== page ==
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5 Groups Of People That Are Severely Impacted By The Sudden Extension Of Circuit Breaker

Hanging in there for another month might not be so easy for some of us.

The COVID-19 pandemic has taken over 180,000 lives, infecting more than 2.5 million. In a bid to further bring down community cases, the Government has decided to extend the circuit breaker period by 4 weeks until Jun 1. Tighter measures are also implemented, such as more workplaces to close.

As this extension keeps us cocooned in our homes for yet another month, there is no doubt about the impacts that it will bring upon us. But for some of us, such changes can be upending. We look at 5 groups of people who will be hit the hardest by the extended circuit breaker.

#1 Those Who Are Currently On Unpaid Leave

While MOM has advised companies not to resort to retrenchments or prolonged no-pay leave, it might be tough for some businesses to do so. Singapore Airlines has announced compulsory no-pay leave for certain employees, while F&B businesses like Swee Kee Eating House has to send three of their long-time staff on unpaid leave.

With substantially reduced income, those on unpaid leave would have found April a struggle. And with a one-month extension, workers might find it challenging to survive this extended period with reduced or no income.

Some businesses might choose to tap on the Jobs Support Scheme – where the Government provides 75% of wage subsidy to local employees in April and May – to pay their workers. But others who are forced to do significant cost-costing measures and continue to implement unpaid leave for another month will leave some employees struggling to make ends meet.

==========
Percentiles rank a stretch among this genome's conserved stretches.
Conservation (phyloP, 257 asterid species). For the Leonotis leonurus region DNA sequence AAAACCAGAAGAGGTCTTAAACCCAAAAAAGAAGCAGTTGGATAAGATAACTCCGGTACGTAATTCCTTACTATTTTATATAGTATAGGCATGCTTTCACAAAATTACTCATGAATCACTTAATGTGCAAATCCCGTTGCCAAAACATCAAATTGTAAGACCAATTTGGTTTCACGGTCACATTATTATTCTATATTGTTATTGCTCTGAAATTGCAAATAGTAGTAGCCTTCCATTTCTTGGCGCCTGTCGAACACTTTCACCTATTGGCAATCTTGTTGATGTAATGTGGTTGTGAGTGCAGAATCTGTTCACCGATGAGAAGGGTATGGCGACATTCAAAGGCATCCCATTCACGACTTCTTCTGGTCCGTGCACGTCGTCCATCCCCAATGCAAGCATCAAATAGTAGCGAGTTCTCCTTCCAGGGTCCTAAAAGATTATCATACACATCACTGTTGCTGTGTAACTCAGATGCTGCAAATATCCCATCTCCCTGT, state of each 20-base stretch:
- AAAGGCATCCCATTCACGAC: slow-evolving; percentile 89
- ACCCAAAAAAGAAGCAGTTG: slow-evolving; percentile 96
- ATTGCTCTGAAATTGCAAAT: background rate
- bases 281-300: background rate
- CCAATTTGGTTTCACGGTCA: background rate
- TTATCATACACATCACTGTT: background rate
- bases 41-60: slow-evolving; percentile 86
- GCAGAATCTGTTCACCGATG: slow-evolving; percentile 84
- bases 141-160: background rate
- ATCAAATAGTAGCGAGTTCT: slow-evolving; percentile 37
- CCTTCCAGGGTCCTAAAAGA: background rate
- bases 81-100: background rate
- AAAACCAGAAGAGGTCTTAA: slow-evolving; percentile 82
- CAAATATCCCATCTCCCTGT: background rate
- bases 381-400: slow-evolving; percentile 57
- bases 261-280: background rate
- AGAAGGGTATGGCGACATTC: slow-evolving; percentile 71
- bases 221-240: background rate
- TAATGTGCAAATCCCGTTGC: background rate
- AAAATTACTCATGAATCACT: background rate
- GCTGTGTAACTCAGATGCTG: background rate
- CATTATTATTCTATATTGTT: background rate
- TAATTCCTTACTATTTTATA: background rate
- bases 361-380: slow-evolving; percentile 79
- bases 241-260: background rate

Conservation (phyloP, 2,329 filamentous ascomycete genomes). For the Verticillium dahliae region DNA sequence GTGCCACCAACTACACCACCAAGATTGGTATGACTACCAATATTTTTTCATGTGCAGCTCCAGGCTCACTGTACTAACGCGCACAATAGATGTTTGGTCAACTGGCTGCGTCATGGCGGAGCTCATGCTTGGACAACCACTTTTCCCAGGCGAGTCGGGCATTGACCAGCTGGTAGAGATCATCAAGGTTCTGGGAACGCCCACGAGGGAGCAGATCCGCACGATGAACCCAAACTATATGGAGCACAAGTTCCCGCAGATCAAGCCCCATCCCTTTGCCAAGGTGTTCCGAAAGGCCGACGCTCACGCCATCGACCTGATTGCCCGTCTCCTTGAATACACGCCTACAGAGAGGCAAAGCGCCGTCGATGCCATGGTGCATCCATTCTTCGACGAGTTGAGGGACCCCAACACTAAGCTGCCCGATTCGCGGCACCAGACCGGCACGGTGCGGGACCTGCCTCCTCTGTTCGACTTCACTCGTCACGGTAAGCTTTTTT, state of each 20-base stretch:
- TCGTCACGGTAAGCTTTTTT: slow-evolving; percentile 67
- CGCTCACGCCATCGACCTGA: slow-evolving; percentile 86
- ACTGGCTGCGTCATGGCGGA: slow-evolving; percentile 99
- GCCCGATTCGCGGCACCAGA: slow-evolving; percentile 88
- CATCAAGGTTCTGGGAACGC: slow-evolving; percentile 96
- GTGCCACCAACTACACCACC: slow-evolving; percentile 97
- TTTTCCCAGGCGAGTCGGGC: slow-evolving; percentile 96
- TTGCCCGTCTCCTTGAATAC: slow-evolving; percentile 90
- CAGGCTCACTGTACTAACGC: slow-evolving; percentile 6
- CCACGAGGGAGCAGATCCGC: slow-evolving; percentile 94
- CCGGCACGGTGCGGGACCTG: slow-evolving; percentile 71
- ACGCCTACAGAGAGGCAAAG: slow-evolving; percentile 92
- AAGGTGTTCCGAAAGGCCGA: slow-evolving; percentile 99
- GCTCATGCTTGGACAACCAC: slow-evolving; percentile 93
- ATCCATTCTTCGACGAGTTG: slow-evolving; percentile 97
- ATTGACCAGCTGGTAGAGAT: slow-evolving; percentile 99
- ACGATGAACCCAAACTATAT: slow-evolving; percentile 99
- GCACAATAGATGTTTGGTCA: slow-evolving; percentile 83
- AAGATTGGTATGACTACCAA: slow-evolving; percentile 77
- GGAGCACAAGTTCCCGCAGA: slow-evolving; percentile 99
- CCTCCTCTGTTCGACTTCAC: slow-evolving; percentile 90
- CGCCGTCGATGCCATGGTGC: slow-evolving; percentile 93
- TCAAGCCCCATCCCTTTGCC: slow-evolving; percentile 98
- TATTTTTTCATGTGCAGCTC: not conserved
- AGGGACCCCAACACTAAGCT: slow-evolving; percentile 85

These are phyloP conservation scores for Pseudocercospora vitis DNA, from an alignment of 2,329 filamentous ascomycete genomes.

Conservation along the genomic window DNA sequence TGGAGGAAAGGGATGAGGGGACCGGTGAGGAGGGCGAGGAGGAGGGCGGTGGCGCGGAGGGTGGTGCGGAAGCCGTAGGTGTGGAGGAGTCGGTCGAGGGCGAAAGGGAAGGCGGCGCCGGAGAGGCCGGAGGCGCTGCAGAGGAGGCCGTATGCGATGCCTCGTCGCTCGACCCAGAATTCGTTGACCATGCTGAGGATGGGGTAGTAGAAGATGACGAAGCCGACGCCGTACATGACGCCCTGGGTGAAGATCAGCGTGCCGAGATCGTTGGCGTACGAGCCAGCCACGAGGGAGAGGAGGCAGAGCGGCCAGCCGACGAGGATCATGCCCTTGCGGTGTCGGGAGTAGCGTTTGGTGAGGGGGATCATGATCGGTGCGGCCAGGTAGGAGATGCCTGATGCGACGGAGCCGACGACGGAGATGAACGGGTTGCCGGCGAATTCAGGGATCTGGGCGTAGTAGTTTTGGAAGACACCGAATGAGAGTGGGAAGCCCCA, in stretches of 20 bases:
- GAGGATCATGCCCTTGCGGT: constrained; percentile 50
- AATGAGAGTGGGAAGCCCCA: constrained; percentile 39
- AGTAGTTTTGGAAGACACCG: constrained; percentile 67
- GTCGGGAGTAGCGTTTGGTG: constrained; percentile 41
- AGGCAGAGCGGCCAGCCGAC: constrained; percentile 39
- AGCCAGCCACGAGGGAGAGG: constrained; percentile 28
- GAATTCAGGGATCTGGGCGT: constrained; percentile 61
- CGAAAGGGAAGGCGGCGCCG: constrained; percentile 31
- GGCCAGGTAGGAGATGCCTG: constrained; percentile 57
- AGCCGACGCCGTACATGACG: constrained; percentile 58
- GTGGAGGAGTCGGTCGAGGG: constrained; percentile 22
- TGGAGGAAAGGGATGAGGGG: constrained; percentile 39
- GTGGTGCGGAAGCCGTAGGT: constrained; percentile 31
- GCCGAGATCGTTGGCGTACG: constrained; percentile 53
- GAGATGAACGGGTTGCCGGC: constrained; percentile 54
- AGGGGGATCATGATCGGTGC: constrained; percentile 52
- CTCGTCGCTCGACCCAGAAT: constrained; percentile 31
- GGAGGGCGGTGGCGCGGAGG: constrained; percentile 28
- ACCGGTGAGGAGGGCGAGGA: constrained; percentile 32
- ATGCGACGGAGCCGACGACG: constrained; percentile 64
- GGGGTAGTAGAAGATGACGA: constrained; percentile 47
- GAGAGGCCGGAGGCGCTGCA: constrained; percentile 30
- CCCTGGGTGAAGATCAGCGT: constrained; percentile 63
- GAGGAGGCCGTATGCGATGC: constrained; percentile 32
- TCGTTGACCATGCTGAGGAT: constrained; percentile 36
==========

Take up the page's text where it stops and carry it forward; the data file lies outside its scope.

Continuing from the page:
If you know someone being unfairly put on unpaid leave or is receiving a significantly lower salary, you may consider writing in to MOM to voice your concern at Before you do so, read through MOM’s advisory on salary and leave arrangements during the circuit breaker. MOM is likely facing a high volume of enquiries during this period, thus only write in if you have a legitimate concern.

#2 Malaysians Working In Singapore

Malaysia’s Movement Control Order took effect on March 18, disrupting lives of Malaysians who used to shuttle across the Causeway daily. Singapore has provided temporary housing subsidies till March 31. But beyond that, companies have to arrange food and accommodation for the entire of Malaysia’s movement control order, which is currently extended till May 12.

The initial announcement of circuit breaker measures has disrupted their lives, where they are hesitant to return home, in fear that they would be unable to return to Singapore. But staying put in Singapore makes it equally distressing, seeing that non-essential workers are not allowed to work.

For these workers, the circuit breaker extension only prolongs their worries, and have to endure another month of such uncertainty.

Read Also: Shopping During A Pandemic: The Difference Between Shopping For Toilet Paper Versus Hand Sanitizers

#3 Graduating Students And Undergraduates